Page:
The Henry's Fork was it's usual moody self, requiring long leaders, well-timed casts, and perfect drifts that mostly had the big rainbows drifting up to inspect our flies and then turning a fin or tail to us before descending into the weeds from whence they came.  We did manage to hook a bunch, and even landed those that we managed to keep out of the thick weeds that cover most of the gravel bottom.  This in itself is a challenge; if the fish gets into the weeds, it is next to impossible to protect the requisite 6x tippet they are tethered to. It's challenging fishing, but well worth it when you do everything right and land one of the river's good sized, beautiful rainbow trout.  We also managed to hook quite a few dinks, that while small, glisten like natures most delicate multi-colored gemstones.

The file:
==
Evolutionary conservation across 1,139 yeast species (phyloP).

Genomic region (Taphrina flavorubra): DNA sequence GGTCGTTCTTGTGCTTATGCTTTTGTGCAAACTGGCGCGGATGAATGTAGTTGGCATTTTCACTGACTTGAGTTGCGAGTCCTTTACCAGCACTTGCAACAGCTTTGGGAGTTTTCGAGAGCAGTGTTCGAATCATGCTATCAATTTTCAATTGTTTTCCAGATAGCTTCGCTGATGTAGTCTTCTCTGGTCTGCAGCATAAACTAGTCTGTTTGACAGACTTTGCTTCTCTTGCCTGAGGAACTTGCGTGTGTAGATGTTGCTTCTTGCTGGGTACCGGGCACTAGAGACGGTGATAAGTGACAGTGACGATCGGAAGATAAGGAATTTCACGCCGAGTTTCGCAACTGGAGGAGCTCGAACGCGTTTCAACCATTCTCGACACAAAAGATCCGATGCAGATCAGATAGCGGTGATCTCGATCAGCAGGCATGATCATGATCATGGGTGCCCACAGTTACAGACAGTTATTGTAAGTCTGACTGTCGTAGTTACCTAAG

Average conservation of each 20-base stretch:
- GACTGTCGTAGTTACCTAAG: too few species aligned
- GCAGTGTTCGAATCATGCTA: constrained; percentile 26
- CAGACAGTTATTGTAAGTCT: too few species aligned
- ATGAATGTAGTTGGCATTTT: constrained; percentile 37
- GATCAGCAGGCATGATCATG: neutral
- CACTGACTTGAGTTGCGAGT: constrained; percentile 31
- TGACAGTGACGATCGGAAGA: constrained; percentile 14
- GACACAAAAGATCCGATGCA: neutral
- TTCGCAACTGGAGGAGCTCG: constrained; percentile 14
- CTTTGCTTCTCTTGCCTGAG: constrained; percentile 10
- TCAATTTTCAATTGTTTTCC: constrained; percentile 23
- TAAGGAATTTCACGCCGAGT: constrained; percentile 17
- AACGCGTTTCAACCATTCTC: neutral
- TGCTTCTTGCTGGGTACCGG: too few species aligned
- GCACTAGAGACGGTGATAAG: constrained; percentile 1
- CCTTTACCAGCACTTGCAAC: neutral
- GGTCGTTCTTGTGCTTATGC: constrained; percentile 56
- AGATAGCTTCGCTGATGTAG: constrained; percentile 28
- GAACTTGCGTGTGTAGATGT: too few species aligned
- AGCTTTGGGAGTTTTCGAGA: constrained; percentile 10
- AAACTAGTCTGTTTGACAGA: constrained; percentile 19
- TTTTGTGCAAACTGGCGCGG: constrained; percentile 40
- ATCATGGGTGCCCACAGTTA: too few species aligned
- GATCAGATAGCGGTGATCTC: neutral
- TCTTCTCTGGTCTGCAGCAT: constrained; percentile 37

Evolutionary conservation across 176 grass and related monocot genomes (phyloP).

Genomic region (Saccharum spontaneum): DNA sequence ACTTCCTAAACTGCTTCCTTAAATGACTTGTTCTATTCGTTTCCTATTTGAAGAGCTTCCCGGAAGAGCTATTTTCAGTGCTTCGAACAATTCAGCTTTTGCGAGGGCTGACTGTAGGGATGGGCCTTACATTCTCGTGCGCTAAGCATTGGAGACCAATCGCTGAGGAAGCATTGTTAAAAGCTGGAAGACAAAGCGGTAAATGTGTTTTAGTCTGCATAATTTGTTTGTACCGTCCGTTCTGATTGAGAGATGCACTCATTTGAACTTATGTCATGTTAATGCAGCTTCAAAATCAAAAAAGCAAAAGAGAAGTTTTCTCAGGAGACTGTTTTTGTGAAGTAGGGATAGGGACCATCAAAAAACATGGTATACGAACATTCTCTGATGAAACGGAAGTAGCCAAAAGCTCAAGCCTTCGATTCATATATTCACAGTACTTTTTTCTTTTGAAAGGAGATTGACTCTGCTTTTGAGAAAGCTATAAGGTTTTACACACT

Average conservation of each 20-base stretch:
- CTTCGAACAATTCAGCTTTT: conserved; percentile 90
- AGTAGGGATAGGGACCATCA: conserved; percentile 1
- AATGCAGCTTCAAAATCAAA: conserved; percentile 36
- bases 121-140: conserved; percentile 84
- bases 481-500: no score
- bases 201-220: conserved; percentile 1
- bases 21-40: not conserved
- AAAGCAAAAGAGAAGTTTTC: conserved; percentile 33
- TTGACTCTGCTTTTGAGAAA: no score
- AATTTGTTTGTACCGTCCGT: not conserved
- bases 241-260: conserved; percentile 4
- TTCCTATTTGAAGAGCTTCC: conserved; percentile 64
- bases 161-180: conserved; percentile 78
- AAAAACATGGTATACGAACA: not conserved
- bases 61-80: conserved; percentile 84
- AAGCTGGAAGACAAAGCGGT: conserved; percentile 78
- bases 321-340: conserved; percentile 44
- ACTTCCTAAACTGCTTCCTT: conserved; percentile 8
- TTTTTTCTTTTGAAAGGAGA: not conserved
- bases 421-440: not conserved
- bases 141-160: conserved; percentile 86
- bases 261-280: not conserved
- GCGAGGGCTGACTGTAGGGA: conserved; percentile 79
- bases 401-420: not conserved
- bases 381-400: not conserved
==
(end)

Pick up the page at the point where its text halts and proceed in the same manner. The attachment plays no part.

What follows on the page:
Here Bruce sight casts to a nice rainbow feeding in a narrow gap in the weeds.  This is the cliff area of the lower Ranch, where you take turns fishing and alternately sitting atop the 30 foot high cliffs shouting down to the caster as to where they should place their cast........"5 foot longer and 3 feet to the right!"  The angler cannot see their quarry due to the high angle of the bright sun and resultant glare, so it's a joint effort between angler and cliff dweller.  Shortly after I took this photo, Bruce hooked and landed the 18-19 inch fish we had him working to with a #18 pheasant tail nymph.  No fish photo; by the time I got down to the river, Bruce had released the fish so as not to harm it.